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GUID is not an official data type in database. In our existing SQL Server design, the Uniqueidentifier type is used for GUID value. Now we are switching to Sybase database. Should we use varchar(36) to replace that Uniqueidentifier type?

I am still confused by GUID. I was told GUID is 16 bytes long but its character string is 36 characters in length. I must missed something.

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4 Answers 4

up vote 5 down vote accepted

A GUID is actually an integer type - it's a 128 bit integer (16 bytes).

It's often represented as a string of 36 characters - but the actual value is a 128bit integer value.

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ok, so we cannot use varchar(36) to take the GUID value because it is an integer type. but how to represent a 16 types integer type? –  5YrsLaterDBA Mar 30 '10 at 19:19
    
+1. The number of characters can vary with representation, but always consists of 32 hexadecimal digits, but can sometimes include curly braces and hyphens. –  Adam Robinson Mar 30 '10 at 19:20
    
Unfortunately, there is no 16byte integer type. You can use 2 BIGINT columns (8 bytes each), or a BINARY(16) to hold the data... –  Reed Copsey Mar 30 '10 at 19:23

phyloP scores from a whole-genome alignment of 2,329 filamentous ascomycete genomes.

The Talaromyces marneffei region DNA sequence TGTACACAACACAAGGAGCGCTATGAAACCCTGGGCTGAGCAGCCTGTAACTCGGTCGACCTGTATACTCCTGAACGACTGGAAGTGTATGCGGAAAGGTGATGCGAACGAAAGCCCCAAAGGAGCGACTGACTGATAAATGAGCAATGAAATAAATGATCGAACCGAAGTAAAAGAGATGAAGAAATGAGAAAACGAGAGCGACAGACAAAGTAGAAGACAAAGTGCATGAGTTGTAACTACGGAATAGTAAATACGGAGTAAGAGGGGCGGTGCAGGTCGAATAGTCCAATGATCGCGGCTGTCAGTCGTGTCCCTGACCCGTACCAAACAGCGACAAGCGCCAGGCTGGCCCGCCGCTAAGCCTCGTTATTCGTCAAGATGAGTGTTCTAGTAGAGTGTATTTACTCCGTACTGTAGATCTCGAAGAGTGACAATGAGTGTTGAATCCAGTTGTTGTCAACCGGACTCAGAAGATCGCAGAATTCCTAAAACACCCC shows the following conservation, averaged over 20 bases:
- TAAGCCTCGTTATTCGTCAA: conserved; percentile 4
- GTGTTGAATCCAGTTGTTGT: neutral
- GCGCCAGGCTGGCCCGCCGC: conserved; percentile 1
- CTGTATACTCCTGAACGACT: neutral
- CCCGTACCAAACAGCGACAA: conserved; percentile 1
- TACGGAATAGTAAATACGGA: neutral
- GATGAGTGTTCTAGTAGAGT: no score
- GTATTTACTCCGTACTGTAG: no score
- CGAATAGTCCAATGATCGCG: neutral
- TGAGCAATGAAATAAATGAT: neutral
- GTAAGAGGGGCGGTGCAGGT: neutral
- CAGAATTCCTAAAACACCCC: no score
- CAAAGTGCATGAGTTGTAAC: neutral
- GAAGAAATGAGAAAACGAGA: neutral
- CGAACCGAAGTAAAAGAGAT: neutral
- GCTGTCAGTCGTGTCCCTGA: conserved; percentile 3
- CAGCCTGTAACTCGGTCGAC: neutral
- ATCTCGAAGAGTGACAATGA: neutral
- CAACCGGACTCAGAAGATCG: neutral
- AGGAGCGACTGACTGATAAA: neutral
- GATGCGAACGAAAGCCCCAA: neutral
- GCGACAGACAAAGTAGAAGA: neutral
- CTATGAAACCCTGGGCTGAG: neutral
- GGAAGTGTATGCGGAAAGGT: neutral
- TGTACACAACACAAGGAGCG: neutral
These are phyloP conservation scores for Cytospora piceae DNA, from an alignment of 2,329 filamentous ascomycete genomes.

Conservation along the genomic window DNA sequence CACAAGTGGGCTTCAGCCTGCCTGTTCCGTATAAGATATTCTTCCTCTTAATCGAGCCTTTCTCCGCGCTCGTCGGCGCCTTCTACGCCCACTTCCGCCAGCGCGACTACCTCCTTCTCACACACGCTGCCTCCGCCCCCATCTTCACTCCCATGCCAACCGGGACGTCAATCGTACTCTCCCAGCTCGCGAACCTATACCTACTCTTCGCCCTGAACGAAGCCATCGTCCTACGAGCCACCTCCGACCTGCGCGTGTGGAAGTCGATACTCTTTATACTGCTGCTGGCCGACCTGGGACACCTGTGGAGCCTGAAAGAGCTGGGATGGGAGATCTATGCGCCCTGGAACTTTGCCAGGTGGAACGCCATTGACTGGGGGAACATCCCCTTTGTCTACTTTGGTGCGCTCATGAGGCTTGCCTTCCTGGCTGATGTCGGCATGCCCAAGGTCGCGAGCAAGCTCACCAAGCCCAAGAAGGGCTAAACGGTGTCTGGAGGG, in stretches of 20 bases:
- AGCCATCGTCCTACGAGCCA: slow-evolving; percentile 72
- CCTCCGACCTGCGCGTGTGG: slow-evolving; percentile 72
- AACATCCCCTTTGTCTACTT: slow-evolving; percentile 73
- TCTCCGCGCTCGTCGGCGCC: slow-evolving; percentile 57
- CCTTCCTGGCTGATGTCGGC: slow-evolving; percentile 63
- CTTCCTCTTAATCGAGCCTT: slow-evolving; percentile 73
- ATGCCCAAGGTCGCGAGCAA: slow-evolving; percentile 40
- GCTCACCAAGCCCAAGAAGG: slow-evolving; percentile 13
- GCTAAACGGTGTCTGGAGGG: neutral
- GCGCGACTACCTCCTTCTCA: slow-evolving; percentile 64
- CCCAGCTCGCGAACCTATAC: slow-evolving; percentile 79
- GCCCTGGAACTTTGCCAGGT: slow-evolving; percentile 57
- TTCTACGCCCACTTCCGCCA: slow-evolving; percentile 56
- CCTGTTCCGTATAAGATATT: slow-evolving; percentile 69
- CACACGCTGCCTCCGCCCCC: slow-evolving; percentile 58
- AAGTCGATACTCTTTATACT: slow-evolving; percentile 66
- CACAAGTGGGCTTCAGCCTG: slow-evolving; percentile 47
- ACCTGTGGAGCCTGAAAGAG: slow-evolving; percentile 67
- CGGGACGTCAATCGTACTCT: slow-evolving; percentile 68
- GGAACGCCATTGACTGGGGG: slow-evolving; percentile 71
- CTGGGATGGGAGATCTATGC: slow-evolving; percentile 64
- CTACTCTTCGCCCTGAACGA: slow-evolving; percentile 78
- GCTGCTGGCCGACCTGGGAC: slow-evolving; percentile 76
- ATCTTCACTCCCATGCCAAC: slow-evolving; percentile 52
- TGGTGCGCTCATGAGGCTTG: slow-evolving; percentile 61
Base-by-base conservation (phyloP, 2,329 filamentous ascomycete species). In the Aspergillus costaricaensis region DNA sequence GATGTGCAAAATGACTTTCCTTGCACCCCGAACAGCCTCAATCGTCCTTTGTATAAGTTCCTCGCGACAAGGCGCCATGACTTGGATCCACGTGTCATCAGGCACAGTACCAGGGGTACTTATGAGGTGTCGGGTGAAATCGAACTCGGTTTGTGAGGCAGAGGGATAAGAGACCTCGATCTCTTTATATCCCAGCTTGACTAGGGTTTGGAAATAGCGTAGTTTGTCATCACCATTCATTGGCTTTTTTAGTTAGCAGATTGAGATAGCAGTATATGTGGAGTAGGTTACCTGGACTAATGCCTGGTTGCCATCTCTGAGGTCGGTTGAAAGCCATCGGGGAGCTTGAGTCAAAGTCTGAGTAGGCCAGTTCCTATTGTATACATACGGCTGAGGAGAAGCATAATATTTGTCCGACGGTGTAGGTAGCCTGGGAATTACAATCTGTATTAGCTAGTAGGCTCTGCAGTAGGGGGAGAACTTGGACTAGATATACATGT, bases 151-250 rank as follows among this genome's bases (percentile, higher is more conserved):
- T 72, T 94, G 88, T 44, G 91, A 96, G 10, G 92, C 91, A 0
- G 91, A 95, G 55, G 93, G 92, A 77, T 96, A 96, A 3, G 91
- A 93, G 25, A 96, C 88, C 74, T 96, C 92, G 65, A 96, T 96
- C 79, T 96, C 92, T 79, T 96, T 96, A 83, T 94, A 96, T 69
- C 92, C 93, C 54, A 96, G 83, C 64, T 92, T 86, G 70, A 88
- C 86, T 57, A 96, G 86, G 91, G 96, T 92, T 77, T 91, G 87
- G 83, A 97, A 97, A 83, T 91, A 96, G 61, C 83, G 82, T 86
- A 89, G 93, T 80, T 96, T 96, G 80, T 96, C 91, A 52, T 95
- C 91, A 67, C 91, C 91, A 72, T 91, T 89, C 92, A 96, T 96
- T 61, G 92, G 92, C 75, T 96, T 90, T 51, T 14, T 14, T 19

@Adam: Very true - the "36 character" is a common representation, adding {} and 2 dashes. –  Reed Copsey Mar 30 '10 at 19:24

There is type uniqueidentifier.
varchar(36) should be equivalent in other databases.

To convert a uniqueidentifier value to a char data type:

DECLARE @myid uniqueidentifier
SET @myid = NEWID()
SELECT CONVERT(char(255), @myid) AS 'char'
GO

uniqueidentifier (Transact-SQL)

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yes, that is for SQL server what we have now. we want to change to Sybase. –  5YrsLaterDBA Mar 30 '10 at 19:13
    
Then you need to convert before importing. –  z-boss Mar 30 '10 at 19:52

Since an integer is 32 bits and a Guid is 128 bits, you could convert your Guid to four 32 bit integers (or two 64 bit integers). See here: http://stackoverflow.com/questions/1353555/represent-a-guid-as-a-set-of-integers

But it would probably be easier to keep it in the database as a string (or binary) if you don't have a native Guid type. Unfortunately, you won't have the ability to generate them on the database side like in SQL Server, so its use as a primary key would be limited.

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The reason that it's 36 characters is that a Guid is typically displayed as:

########-####-####-####-############

# = 1 hex character (0-9, A-F)
32 hex chars and 4 hyphens

A quick Google search found this Sybase site for newid that may help you out.

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+1. Judging by that page, it seems that Sybase uses varchar(32) to store its Guid values. –  Adam Robinson Mar 30 '10 at 19:24

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